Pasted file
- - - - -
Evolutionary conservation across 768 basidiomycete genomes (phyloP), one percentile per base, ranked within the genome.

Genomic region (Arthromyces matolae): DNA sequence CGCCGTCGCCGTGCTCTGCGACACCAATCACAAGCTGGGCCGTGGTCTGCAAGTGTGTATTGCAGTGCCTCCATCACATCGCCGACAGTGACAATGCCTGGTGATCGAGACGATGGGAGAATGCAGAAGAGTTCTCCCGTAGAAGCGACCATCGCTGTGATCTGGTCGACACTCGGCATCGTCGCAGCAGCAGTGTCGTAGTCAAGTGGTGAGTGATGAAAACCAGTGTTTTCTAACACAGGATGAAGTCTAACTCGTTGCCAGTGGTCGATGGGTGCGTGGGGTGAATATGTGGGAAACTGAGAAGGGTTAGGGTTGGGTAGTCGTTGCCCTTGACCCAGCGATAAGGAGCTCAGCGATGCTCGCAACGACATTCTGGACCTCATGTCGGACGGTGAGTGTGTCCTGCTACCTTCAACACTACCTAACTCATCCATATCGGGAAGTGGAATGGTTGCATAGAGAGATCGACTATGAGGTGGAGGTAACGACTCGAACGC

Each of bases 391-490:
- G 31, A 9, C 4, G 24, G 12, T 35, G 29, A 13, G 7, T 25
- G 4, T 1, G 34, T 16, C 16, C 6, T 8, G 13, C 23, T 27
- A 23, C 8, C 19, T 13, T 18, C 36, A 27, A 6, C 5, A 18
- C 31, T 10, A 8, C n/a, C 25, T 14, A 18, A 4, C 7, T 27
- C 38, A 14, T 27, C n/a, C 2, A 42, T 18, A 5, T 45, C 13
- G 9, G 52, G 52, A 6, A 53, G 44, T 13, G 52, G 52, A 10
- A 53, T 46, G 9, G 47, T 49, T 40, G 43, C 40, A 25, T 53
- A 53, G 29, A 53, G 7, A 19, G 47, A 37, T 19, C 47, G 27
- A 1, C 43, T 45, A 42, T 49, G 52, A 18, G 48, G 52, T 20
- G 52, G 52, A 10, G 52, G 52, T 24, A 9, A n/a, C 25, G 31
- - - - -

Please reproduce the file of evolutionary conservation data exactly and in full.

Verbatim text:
Evolutionary conservation across 768 basidiomycete genomes (phyloP), one percentile per base, ranked within the genome.

Genomic region (Arthromyces matolae): DNA sequence CGCCGTCGCCGTGCTCTGCGACACCAATCACAAGCTGGGCCGTGGTCTGCAAGTGTGTATTGCAGTGCCTCCATCACATCGCCGACAGTGACAATGCCTGGTGATCGAGACGATGGGAGAATGCAGAAGAGTTCTCCCGTAGAAGCGACCATCGCTGTGATCTGGTCGACACTCGGCATCGTCGCAGCAGCAGTGTCGTAGTCAAGTGGTGAGTGATGAAAACCAGTGTTTTCTAACACAGGATGAAGTCTAACTCGTTGCCAGTGGTCGATGGGTGCGTGGGGTGAATATGTGGGAAACTGAGAAGGGTTAGGGTTGGGTAGTCGTTGCCCTTGACCCAGCGATAAGGAGCTCAGCGATGCTCGCAACGACATTCTGGACCTCATGTCGGACGGTGAGTGTGTCCTGCTACCTTCAACACTACCTAACTCATCCATATCGGGAAGTGGAATGGTTGCATAGAGAGATCGACTATGAGGTGGAGGTAACGACTCGAACGC

Each of bases 391-490:
- G 31, A 9, C 4, G 24, G 12, T 35, G 29, A 13, G 7, T 25
- G 4, T 1, G 34, T 16, C 16, C 6, T 8, G 13, C 23, T 27
- A 23, C 8, C 19, T 13, T 18, C 36, A 27, A 6, C 5, A 18
- C 31, T 10, A 8, C n/a, C 25, T 14, A 18, A 4, C 7, T 27
- C 38, A 14, T 27, C n/a, C 2, A 42, T 18, A 5, T 45, C 13
- G 9, G 52, G 52, A 6, A 53, G 44, T 13, G 52, G 52, A 10
- A 53, T 46, G 9, G 47, T 49, T 40, G 43, C 40, A 25, T 53
- A 53, G 29, A 53, G 7, A 19, G 47, A 37, T 19, C 47, G 27
- A 1, C 43, T 45, A 42, T 49, G 52, A 18, G 48, G 52, T 20
- G 52, G 52, A 10, G 52, G 52, T 24, A 9, A n/a, C 25, G 31